When we talk about many thousands of hours of court time, and our estimates are very conservative, addressing this issue is now urgent and must be prioritised.

Criminals are scamming the system.

What has been overlooked is the impact on Court time and the flow-on effect of long delays adversely impacting the victims as well as perpetrators.

Adjournments are the tactics of perpetrators and their Legal representative’s weapon of choice, and every excuse that can be imagined is used to gain an adjournment from gullible Magistrates.

It works like this – extending delays will often wear down the victim to convince them to withdraw their complaint. If not, when it seems any further adjournment is unlikely, a Guilty plea is entered with extenuating grief the perpetrator suffered because of the self-induced adjournments. That opens another avenue for adjournments.

These tactics clog the system and, coupled with the removal of committals, will unlock substantial court time to ensure that the legal idiom of “Justice delayed is justice denied” does not apply.

It is disgraceful that many examples of matters taking many years to process through the legal system are common, and often, not only is it Court management issues, but perpetrators scam the system with Magistrates too accommodating, allowing delays based on spurious excuses. ‘Magistrate shopping’ to achieve the result is not uncommon.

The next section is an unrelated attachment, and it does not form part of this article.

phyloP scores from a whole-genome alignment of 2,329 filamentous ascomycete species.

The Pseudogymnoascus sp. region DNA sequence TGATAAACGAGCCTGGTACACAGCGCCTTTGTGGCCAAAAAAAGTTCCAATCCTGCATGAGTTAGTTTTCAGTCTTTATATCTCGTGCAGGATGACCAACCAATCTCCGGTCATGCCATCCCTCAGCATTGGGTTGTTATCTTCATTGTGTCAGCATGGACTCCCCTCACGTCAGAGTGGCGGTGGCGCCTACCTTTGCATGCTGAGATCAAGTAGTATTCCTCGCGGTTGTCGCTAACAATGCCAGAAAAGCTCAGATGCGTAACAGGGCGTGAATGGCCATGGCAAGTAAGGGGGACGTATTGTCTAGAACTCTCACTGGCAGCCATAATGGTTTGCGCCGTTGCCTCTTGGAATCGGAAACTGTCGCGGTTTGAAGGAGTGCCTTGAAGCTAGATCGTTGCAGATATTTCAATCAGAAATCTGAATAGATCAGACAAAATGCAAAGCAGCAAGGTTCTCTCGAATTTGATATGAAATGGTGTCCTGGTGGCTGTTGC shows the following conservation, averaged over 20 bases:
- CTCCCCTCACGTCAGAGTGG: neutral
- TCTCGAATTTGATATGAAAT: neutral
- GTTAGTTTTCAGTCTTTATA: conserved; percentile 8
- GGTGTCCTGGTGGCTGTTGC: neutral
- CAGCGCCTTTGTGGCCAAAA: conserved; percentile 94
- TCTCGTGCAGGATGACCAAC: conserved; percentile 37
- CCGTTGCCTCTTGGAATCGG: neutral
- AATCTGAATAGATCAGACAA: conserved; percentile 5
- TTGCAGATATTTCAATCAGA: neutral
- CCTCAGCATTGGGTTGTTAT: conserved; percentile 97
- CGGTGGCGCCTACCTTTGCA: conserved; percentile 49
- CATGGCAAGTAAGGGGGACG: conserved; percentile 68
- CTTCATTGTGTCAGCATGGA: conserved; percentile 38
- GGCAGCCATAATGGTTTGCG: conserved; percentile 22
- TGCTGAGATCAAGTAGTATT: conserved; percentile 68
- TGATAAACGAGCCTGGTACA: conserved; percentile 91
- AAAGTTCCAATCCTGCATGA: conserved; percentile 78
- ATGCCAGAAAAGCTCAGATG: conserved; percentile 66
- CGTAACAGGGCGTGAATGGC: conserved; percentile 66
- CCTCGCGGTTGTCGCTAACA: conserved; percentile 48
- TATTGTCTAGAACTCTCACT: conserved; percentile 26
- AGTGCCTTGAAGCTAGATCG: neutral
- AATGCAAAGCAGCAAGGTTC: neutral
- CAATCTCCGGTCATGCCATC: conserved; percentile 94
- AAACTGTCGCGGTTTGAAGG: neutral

This is particularly hard and cruel in domestic matters where the person charged will avoid a court hearing by creating the need for adjournments, usually of many months, designed to break the Victim. Moreover, it often prohibits the Victim from accessing any property rights, even their own personal possessions.

It is not uncommon that because of the committal process, many victims are further scarred on top of the events that the offender perpetrated.

A sentence for being a Victim.

In one case, we know of the Victim suffering the ignominy of 14 adjournments secured by the defendant over five years. At the last adjournment hearing, the defendant asked to change his plea to guilty.

The case was again adjourned for sentencing. As reports impacting his sentence are gathered, it will be interesting to see if the perpetrator uses this process to gain further adjournments.

For five years, the victim has been in hiding, protecting her children, wearing a bracelet alarm. She is currently still in hiding and penniless because of the power the defendant has and continues to exercise over her.

The victim has suffered a sentence of 5 years of fear that has not yet been resolved. Yet it is doubtful the perpetrator will receive anywhere near this penalty for the crimes committed against her. Where is the justice in that?

The fault lies at the feet of the Law, bureaucracy, and, therefore, the Attorney General.

Specifically, the Court’s management processes, the weak, disinterested, or ideologically driven judiciary, and the need for more accountability in the legal system to rectify anomalies.

A Judicial Review Panel must be created, as in other States, to deal with the judiciary’s processes, behavioural, and performance issues at all levels with the ability to measure Judicial performance and legal balance effectively.

The current situation has evolved because of a need for more performance evaluation and accountability of the judiciary, which can be achieved while still respecting Judicial independence.

This is now a priority.